The South Nahanni River originates in the Selwyn Range of the Mackenzie Mountains, 200 km northwest of the western park boundary. It is characterized by a strong seasonal fluctuation in flow. River flows are dominated by the spring thaw, with a peak discharge in June followed by relatively high flow levels in July, August and September. During summer, the river is also susceptible to flash floods due to precipitation. The water levels are low in the autumn and winter months. The South Nahanni's average gradient within the park is 1.4 m per kilometre.
©Parks Canada / J.Butterhill
The Flat River is the main tributary of the South Nahanni, and the second largest river in the park. Originating in the Selwyn Range, its average gradient of 2.28 m per kilometre is 60% steeper than that of the South Nahanni. The Rabbitkettle River, which also originates in the Selwyns, is the second largest tributary of the South Nahanni.
Most of the South Nahanni watershed consists of steep mountain valleys, glacial debris and old lake bed deposits. Rivers and streams are the dominant aquatic features of Nahanni National Park Reserve. In general, peak flows occur in late June as a result of snow-melt at higher elevations. Discharge declines over the summer months but is significantly influenced by precipitation. Many streams are seasonal, and the contribution of groundwater to stream flows is unknown.
There are relatively few lakes in the park. The four largest lakes range in size from 61 to 345 hectares. All other lakes are smaller, with sizes less than 25 hectares. Standing water in the park varies from unproductive high glacial meltwater basins at high elevations, to shallow, slightly more productive lakes at low elevations. As a result of this variety, the diversity of species may vary from lake to lake. Shallow low-elevation lakes generally support a greater diversity of aquatic fauna than higher elevation lakes, although many do not contain fish. The open water season is relatively short in Nahanni.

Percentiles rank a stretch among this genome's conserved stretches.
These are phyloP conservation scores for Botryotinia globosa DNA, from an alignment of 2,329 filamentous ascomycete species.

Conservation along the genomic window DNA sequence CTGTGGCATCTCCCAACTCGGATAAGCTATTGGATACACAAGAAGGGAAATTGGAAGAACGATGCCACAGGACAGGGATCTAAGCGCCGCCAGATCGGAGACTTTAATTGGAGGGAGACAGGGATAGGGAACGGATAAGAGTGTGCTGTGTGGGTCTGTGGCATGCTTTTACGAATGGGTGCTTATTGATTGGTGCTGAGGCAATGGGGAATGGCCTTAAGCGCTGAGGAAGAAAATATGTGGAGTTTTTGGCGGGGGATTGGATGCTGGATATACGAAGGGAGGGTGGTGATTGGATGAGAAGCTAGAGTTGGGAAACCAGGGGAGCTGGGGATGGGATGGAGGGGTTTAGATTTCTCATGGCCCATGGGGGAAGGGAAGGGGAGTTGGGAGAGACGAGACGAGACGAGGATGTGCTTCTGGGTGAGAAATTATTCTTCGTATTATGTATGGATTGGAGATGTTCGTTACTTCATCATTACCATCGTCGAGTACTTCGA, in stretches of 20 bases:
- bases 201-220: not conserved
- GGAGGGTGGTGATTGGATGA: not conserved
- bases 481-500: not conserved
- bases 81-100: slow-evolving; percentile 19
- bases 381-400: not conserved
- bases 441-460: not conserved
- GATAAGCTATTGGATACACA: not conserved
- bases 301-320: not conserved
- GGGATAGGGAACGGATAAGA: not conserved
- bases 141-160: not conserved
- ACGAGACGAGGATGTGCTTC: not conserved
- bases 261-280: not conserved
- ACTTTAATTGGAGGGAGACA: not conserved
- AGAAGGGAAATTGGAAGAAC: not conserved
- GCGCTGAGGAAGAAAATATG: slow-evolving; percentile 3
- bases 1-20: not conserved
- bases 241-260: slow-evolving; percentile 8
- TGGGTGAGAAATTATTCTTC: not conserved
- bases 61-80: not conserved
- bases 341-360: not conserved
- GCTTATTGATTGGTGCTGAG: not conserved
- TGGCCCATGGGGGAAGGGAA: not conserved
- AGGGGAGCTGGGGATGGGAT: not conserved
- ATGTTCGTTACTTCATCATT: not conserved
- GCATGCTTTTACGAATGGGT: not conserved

Nahanni National Park Reserve presents a unique challenge for the management and protection of its aquatic resources. One factor is the park's northern latitude which influences the productivity of aquatic life in the rivers, lakes and streams. Slower fish growth in the north increases the potential that populations may be depleted due to overfishing. Another factor is that the park protects only a small portion (one-seventh) of the entire South Nahanni watershed. This increases the risk of adverse effects on aquatic species due to upstream resource extraction activities or other developments beyond the park boundary. To help mitigate some of these concerns, park staff work closely with outside stakeholders within the Greater Nahanni Ecosystem .